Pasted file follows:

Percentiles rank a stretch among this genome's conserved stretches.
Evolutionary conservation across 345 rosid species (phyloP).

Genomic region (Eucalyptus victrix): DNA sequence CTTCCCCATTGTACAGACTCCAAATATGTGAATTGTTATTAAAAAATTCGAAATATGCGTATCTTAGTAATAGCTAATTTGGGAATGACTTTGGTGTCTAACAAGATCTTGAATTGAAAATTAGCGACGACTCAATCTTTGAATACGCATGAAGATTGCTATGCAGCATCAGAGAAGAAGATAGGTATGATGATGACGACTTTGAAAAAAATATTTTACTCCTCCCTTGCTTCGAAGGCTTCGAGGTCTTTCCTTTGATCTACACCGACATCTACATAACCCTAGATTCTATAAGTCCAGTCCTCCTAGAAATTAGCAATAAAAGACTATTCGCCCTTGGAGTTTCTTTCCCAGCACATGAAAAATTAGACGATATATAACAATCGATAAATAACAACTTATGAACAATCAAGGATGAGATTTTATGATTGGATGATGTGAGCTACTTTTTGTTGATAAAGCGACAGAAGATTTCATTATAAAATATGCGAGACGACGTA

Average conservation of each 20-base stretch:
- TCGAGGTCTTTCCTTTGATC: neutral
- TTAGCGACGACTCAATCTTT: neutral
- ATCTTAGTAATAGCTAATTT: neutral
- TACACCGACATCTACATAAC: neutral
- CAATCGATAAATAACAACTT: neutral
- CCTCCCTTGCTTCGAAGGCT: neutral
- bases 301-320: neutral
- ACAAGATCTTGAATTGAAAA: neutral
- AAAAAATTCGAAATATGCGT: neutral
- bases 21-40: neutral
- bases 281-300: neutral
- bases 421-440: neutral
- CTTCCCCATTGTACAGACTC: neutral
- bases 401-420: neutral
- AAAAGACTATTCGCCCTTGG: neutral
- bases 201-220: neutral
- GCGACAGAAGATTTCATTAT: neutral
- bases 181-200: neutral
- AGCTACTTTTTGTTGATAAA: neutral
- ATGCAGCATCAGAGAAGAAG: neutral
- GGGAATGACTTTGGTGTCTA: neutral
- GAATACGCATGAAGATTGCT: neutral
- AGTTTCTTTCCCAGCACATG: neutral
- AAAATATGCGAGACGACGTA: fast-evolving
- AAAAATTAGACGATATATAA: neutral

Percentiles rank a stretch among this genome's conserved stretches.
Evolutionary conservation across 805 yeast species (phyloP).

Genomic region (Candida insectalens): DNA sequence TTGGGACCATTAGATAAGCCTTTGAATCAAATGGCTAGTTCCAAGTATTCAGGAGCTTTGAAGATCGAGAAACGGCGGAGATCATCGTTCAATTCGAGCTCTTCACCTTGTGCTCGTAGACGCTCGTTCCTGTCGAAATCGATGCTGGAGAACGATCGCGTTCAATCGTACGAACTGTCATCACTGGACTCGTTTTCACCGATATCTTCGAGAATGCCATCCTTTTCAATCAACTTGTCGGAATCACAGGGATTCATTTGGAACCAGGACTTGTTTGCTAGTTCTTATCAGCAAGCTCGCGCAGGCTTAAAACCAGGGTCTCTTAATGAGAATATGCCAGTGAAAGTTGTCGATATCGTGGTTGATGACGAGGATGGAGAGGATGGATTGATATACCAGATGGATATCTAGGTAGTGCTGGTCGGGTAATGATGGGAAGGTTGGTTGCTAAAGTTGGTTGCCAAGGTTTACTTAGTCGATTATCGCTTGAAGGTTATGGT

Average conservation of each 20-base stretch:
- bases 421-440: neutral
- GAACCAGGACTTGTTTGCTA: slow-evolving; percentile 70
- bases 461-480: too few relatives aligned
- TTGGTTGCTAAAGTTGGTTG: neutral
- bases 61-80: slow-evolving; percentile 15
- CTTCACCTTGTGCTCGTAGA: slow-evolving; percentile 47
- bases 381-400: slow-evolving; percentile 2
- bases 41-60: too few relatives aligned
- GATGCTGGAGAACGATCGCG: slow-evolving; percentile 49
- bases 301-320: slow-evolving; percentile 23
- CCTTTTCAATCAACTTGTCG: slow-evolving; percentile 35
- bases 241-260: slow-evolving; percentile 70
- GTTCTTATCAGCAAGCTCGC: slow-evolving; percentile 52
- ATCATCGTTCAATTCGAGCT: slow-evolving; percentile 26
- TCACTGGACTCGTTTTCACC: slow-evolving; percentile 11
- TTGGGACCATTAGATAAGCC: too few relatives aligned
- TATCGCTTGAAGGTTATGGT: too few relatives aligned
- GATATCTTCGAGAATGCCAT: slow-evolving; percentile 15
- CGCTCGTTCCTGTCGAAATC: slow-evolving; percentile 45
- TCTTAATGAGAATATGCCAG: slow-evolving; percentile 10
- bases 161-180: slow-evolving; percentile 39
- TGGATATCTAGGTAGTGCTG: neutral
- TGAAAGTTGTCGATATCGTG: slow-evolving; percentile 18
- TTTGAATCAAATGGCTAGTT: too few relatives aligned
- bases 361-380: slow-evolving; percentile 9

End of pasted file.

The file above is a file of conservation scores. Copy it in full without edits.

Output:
Percentiles rank a stretch among this genome's conserved stretches.
Evolutionary conservation across 345 rosid species (phyloP).

Genomic region (Eucalyptus victrix): DNA sequence CTTCCCCATTGTACAGACTCCAAATATGTGAATTGTTATTAAAAAATTCGAAATATGCGTATCTTAGTAATAGCTAATTTGGGAATGACTTTGGTGTCTAACAAGATCTTGAATTGAAAATTAGCGACGACTCAATCTTTGAATACGCATGAAGATTGCTATGCAGCATCAGAGAAGAAGATAGGTATGATGATGACGACTTTGAAAAAAATATTTTACTCCTCCCTTGCTTCGAAGGCTTCGAGGTCTTTCCTTTGATCTACACCGACATCTACATAACCCTAGATTCTATAAGTCCAGTCCTCCTAGAAATTAGCAATAAAAGACTATTCGCCCTTGGAGTTTCTTTCCCAGCACATGAAAAATTAGACGATATATAACAATCGATAAATAACAACTTATGAACAATCAAGGATGAGATTTTATGATTGGATGATGTGAGCTACTTTTTGTTGATAAAGCGACAGAAGATTTCATTATAAAATATGCGAGACGACGTA

Average conservation of each 20-base stretch:
- TCGAGGTCTTTCCTTTGATC: neutral
- TTAGCGACGACTCAATCTTT: neutral
- ATCTTAGTAATAGCTAATTT: neutral
- TACACCGACATCTACATAAC: neutral
- CAATCGATAAATAACAACTT: neutral
- CCTCCCTTGCTTCGAAGGCT: neutral
- bases 301-320: neutral
- ACAAGATCTTGAATTGAAAA: neutral
- AAAAAATTCGAAATATGCGT: neutral
- bases 21-40: neutral
- bases 281-300: neutral
- bases 421-440: neutral
- CTTCCCCATTGTACAGACTC: neutral
- bases 401-420: neutral
- AAAAGACTATTCGCCCTTGG: neutral
- bases 201-220: neutral
- GCGACAGAAGATTTCATTAT: neutral
- bases 181-200: neutral
- AGCTACTTTTTGTTGATAAA: neutral
- ATGCAGCATCAGAGAAGAAG: neutral
- GGGAATGACTTTGGTGTCTA: neutral
- GAATACGCATGAAGATTGCT: neutral
- AGTTTCTTTCCCAGCACATG: neutral
- AAAATATGCGAGACGACGTA: fast-evolving
- AAAAATTAGACGATATATAA: neutral

Percentiles rank a stretch among this genome's conserved stretches.
Evolutionary conservation across 805 yeast species (phyloP).

Genomic region (Candida insectalens): DNA sequence TTGGGACCATTAGATAAGCCTTTGAATCAAATGGCTAGTTCCAAGTATTCAGGAGCTTTGAAGATCGAGAAACGGCGGAGATCATCGTTCAATTCGAGCTCTTCACCTTGTGCTCGTAGACGCTCGTTCCTGTCGAAATCGATGCTGGAGAACGATCGCGTTCAATCGTACGAACTGTCATCACTGGACTCGTTTTCACCGATATCTTCGAGAATGCCATCCTTTTCAATCAACTTGTCGGAATCACAGGGATTCATTTGGAACCAGGACTTGTTTGCTAGTTCTTATCAGCAAGCTCGCGCAGGCTTAAAACCAGGGTCTCTTAATGAGAATATGCCAGTGAAAGTTGTCGATATCGTGGTTGATGACGAGGATGGAGAGGATGGATTGATATACCAGATGGATATCTAGGTAGTGCTGGTCGGGTAATGATGGGAAGGTTGGTTGCTAAAGTTGGTTGCCAAGGTTTACTTAGTCGATTATCGCTTGAAGGTTATGGT

Average conservation of each 20-base stretch:
- bases 421-440: neutral
- GAACCAGGACTTGTTTGCTA: slow-evolving; percentile 70
- bases 461-480: too few relatives aligned
- TTGGTTGCTAAAGTTGGTTG: neutral
- bases 61-80: slow-evolving; percentile 15
- CTTCACCTTGTGCTCGTAGA: slow-evolving; percentile 47
- bases 381-400: slow-evolving; percentile 2
- bases 41-60: too few relatives aligned
- GATGCTGGAGAACGATCGCG: slow-evolving; percentile 49
- bases 301-320: slow-evolving; percentile 23
- CCTTTTCAATCAACTTGTCG: slow-evolving; percentile 35
- bases 241-260: slow-evolving; percentile 70
- GTTCTTATCAGCAAGCTCGC: slow-evolving; percentile 52
- ATCATCGTTCAATTCGAGCT: slow-evolving; percentile 26
- TCACTGGACTCGTTTTCACC: slow-evolving; percentile 11
- TTGGGACCATTAGATAAGCC: too few relatives aligned
- TATCGCTTGAAGGTTATGGT: too few relatives aligned
- GATATCTTCGAGAATGCCAT: slow-evolving; percentile 15
- CGCTCGTTCCTGTCGAAATC: slow-evolving; percentile 45
- TCTTAATGAGAATATGCCAG: slow-evolving; percentile 10
- bases 161-180: slow-evolving; percentile 39
- TGGATATCTAGGTAGTGCTG: neutral
- TGAAAGTTGTCGATATCGTG: slow-evolving; percentile 18
- TTTGAATCAAATGGCTAGTT: too few relatives aligned
- bases 361-380: slow-evolving; percentile 9